Q) Do you enjoy writing?
A) I love the process of writing. It’s as if I’m living in the movie in my mind. It’s a fantastic escape mechanism and I crave the process like a drug addict. Lately I’ve had to do more promotional efforts and I must say, while it is fun because I get to interact with all kinds of people, I don’t enjoy that as much as the pure process of creating.
Q) Do you write in a specific place or time of day? Do you keep a notebook to jot down ideas?
A) I write mostly in the early morning hours or the later, quieter moments of the day. But I can write anytime, anywhere. I have been known to write some great scenes in a hospital, waiting for family to come out of surgery, or in the airport, waiting for a plane to Germany. It seems whenever I have a moment to myself, it is the “perfect” time to write. Although I must say my favorite time to write is the dark, early hours of morning.
I don’t keep a notebook, but there is a file I have on my computer with “ideas for stories” that I occasionally refer to. Usually I have an idea brewing for one particular story that seems to overpower me. I think about it constantly. I dream about it. And then the new book begins to take shape. That’s my typical process.
Q) Do you know the end of a novel when you begin? Do you ever change your planned plot in midstream?
A) I don’t always know the endings in advance. I usually know the beginning and the general themes I will use. I start to write and let my characters take over, then as the themes deepen and become more complex, the ending seems to fall into place. If you’ve read my works, you’ll know I usually like to end my stories in an upbeat, positive fashion. People still die, someone is still hurt, but in the end, the stories resolve to a positive outcome.
Q) Do you discuss your work with family or friends?
A) I used to drive my wife crazy, asking her about what Gus LeGarde (my first protagonist in LeGarde Mysteries) would do, or what she thought of one plot twist or another. Lately, however, I’ve been giving her a break. I think I used to drive her mad! These days, I sometimes run my plot ideas by my wonderful mentor, Sonya Bateman, who is a superb writer and a great teacher. She’s shared so much with me over the years and I know my writing has improved dramatically because of her influence.
Q) Does a character change as you build his or her part in the story?
A) I do believe in achieving what they call “character arcs” in general, although I never start out a book thinking, “how can I make Finn McGraw grow and change based on the circumstances?” It just seems to happen naturally as the stories unfold. But I hope my characters grow based on their challenges and traumas. How could they not?
Q) Are your characters skeletons when you begin writing or they fully fleshed out?
A) In the very beginning, when I start a series, my characters are pretty well fleshed-out, with back-stories that are intriguing and sad or difficult in some aspects. For example, Sam Moore starts out in Healey’s Cave (book 1 in Moore Mysteries, otherwise known as the Green Marble Mysteries) as a man in torment. He has been missing and mourning the disappearance of his little brother for fifty years. No one knows what happened to Billy, whether he’s dead or alive, and it tortures Sam every day of his life. There’s a long period of distinct history, and he often thinks back to it, including in some flashback scenes. I think when I began each of my three series (LeGarde, Moore, and Tall Pines) I played around a bit with the characters to develop them. Gus LeGarde started out being a testimony to my father, who was much like him. Then as time went on and I edited and refined Double Forte’ (book 1 in LeGarde Mysteries), I ended up dispersing a lot of “me” into the character. Of course, I was writing in the first person and I actually am a great deal like my father was, so it was kind of a natural outcome. In time, Gus LeGarde ended up being an amalgam of my father, me, and his own persona.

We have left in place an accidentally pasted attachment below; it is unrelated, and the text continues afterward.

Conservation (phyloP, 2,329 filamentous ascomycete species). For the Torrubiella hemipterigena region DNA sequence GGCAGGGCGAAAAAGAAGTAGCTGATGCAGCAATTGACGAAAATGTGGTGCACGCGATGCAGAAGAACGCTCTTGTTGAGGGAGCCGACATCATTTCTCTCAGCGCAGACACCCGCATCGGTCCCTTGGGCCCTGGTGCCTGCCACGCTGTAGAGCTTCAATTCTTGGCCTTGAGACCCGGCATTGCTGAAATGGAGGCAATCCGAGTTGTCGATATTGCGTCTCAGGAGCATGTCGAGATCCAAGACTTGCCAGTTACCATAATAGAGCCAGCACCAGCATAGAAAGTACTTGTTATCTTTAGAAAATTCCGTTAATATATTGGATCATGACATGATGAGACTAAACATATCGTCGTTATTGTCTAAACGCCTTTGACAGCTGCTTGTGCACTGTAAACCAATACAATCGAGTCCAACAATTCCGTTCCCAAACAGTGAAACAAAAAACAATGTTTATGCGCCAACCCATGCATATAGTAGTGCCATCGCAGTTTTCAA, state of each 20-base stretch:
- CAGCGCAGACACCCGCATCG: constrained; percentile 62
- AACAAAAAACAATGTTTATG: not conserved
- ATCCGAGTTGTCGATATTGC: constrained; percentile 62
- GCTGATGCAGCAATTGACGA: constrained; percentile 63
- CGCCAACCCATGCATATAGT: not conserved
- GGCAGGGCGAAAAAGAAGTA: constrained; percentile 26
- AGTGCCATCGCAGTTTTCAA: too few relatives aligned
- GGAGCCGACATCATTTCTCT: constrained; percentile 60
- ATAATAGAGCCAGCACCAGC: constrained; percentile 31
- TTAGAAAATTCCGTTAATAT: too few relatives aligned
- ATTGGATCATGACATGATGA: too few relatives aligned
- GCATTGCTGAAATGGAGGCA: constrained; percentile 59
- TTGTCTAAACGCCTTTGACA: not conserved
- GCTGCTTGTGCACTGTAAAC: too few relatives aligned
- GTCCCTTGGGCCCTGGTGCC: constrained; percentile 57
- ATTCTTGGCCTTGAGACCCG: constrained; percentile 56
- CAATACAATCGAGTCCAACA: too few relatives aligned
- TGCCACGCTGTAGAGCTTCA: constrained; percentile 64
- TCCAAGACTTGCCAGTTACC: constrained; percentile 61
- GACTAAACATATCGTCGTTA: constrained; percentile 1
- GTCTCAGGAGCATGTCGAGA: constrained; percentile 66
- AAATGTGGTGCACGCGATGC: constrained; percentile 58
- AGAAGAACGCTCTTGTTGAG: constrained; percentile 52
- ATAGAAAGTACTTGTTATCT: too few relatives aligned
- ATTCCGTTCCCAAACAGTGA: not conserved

Q) Do you have a favorite in each book (other than the hero or protagonist)?
A) In Moore Mysteries, I’ve started to fall in love with Sam’s daughter’s lover, Penelope. She is a gay, prescient doctor of Native American descent who really fascinates me. I think I’ll have to feature her in the next book in Moore Mysteries. In other books I would say, yes, I have “special” feelings for certain characters who crop up – sometimes they are featured characters and sometimes they fill the main cast. In LeGarde Mysteries, my favorite has always been Siegfried, my “gentle giant.” In Tall Pines Mysteries, my favorites are Quinn and Callie.
They say it’s better to have loved and lost than never to have loved at all.
Finn McGraw disagrees.
He was just seventeen when he had a torrid summer affair with the girl who stole his heart—and then inexplicably turned on him. Finn may have moved on with his life, but he’s never forgotten her.
Now, ten years later, he’s got more than his lost love to worry about. A horrific accident turns his life upside down, resurrecting the ghosts of his long-dead family and taking the lives of the few people he has left.
Finn always believed his estranged brother was responsible for the fire that killed their family—but an unexpected inheritance with a mystery attached throws everything he knows into doubt.
And on top of that, the beguiling daughter of his wealthy employer has secrets of her own. But the closer he gets, the harder she pushes him away.
The Seacrest is a story of intrigue and betrayal, of secrets and second chances—and above all, of a love that never dies.
Genre - Romantic Suspense
Rating – R